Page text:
Clark's Fortnight Recipe
by Cajun Clark
Why Chili? you ask. Da ol' mon's reasoning goes something like
About now us folks in the Northern Hemisphere are experiencing
the depths of winter; fortunately the Winter Solstice was one month ago and the
days are getting longer. While our friends in the Southern Hemisphere, "Down
Under," are still in the middle of their summer, but their days are getting
shorter. Then we have all those good valued subscribers somewhere in between.
Now that you've figured that out it's on to the chili.
Have you ever been to a Chili Cook-off? If so you know that
there are as many ways to make chili as there are cooks! Some use meat,
others don't. Some use beans, others don't. And when it comes to meat, that's a
You'll find any thing from ground beef to elk to rattlesnake,
including just about everything in between; such as moose, possum, raccoon,
venison, chicken, turkey, goat, rabbit, 'roo, emu, ostrich, and who knows what
Some cooks use onions, bell peppers, celery, tomatoes, green
chilies, tomato sauce, even cream of mushroom soup. Yep, you read right on the
soup. The Chili Con Carne recipe from Caj's Mother calls for it.
Another thing that's really strange about chili cooks are the
seasonings they use; not necessarily what's listed here. You name it and someone
has probably used it; maybe not a second time but at least once. Some of the
more common spices are chili powder, salt, pepper, garlic, cumin, oregano, you
fill in the blank ___.
So when it comes to Cookin' Chili, here's the bottom line, the
final ingredient--there's no one set recipe! Sure you'll find basic recipes like
the first two that follow, but when you get to the third one you'd best get a
tight grip on your wooden spoon. Because it all came about by another of da ol'
mon's mistakes in the kitchen; fortunately this one turned out to be an edible
delight. YES! luck does help when it comes to cookin'.
Chili Con Carne
2 pounds hamburger (or ground beef).
Brown in another pan:
cup diced celery and 1 good size onion.
Put meat, celery and onion into a
1 can tomato soup
1 can red kidney beans
1 can spaghetti and tomato sauce
1 can mushroom soup
1 teaspoon chili powder
1 tablespoon vinegar
- Fill soup can with water and RINSE all tins and ADD. COOK in slow
oven 2 to 3 hours.
Fry until brown:
2 pounds hamburger
1 small can green chilies, drained
1 onion, diced
2 bell peppers, diced
2 cans tomato sauce
1 teaspoon salt, to taste
1/2 teaspoon pepper, to taste
2 teaspoons chili powder, to taste
1/2 teaspoon garlic powder, to taste
- Add water to cover ingredients. Cover and Simmer
1 hour. Add beans if desired.
This all started out to be Ham Hocks and Beans, but by the time
the recipe was finished... For the full story see:
Since the unmarked package pulled out of the freezer was not ham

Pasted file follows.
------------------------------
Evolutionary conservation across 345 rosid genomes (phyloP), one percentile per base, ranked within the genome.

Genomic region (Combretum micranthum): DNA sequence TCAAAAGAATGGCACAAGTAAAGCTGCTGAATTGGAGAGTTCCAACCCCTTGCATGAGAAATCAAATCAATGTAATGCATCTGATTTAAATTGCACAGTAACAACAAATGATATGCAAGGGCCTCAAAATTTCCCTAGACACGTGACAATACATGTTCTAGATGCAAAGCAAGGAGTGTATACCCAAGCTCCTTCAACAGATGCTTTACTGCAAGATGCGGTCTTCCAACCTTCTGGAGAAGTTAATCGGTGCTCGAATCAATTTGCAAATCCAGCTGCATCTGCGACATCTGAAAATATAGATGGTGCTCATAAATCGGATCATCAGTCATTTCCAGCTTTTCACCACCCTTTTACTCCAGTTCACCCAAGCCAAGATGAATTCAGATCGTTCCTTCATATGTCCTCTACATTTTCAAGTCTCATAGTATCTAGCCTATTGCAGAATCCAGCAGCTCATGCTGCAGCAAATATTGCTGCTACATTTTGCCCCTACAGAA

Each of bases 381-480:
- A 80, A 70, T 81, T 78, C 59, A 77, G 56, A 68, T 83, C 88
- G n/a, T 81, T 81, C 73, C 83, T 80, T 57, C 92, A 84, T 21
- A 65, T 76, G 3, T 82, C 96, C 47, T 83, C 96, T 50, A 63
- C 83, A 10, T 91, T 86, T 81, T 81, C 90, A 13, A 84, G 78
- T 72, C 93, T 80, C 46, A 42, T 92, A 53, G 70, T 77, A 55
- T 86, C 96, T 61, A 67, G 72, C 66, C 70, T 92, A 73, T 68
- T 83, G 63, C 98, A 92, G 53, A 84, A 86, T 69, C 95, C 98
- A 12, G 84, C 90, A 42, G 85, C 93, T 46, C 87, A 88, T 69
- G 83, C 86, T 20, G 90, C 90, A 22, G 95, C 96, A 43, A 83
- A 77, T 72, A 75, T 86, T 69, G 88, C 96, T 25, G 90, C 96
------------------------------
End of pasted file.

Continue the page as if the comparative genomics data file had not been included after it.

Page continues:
hocks, it was time to rewrite the recipe. So, here ya go:
Pull the two-pounds of venison hamburger out of the freezer, a
couple of packages of tomatoes, another couple of onions, and don't forget the
bell peppers. It's time to make venison chili with beans; even if you don't like
beans in your chili.
Looking at the pot containing the soaking beans, then looking at
the other ingredients to be added, leads to another decision:
Get out a bigger pot, the six-quart one. No, forget the eight-
quarter or you'll be selling chili on the corner.
Finally, mission accomplished, cookware ready for filling,
here's the recipe (kinda-sorta, since it's always a personal decision of what to
use and how much to add of any ingredient):
1 pound of pinto
beans, soaked overnight, drained and rinsed
2 pounds venison hamburger
4 cups tomatoes, chopped
4 cups onions, chopped
2 cups bell peppers, chopped
- Add to pot about 1/2 hour before calling it done. 1 can green
chilies, chopped and drained
Mix the above ingredients together, and bring to a slow simmer.
Add water as needed for the consistency you desire; usually just enough to cover
all the stuff you're cookin'.
NOW here's the tricky part, the seasoning. Remember, what you
add and how much depends on your personal taste. So go slow; it's better to have
too little and add, than too much and spoil what was tasting so good.
10 tablespoons chili powder
2 tablespoons garlic, granulated
2 1/2 tablespoons oregano
2 teaspoons cumin
1 teaspoon salt
2 tablespoons crushed red pepper
Okay, that's it. Well, not quite. Simmer, covered, until beans
are tender. This could take anywhere from an hour to two- or three-hours,
depending on how high you have your heat and the type of cooking pot you're
using. Remember, the amount and kind of seasonings you use depends on your
taste. Any recipe, including this one is only a guide, a track to run on.
Okay, there you have it. Ol' mon Caj's dissertation of Cookin'
Chili. One thing not said is that chili is a great warmer-upper, goes great with
barbecue, and garlic French bread makes a great bowl cleaner-upper. With three
"greats" it has to be a must make for whatever reason. Enjoy, and Bon Appetit!
(c) Copyright Cajun Clark. Email:
mailto:firstname.lastname@example.org Cajun Clark's
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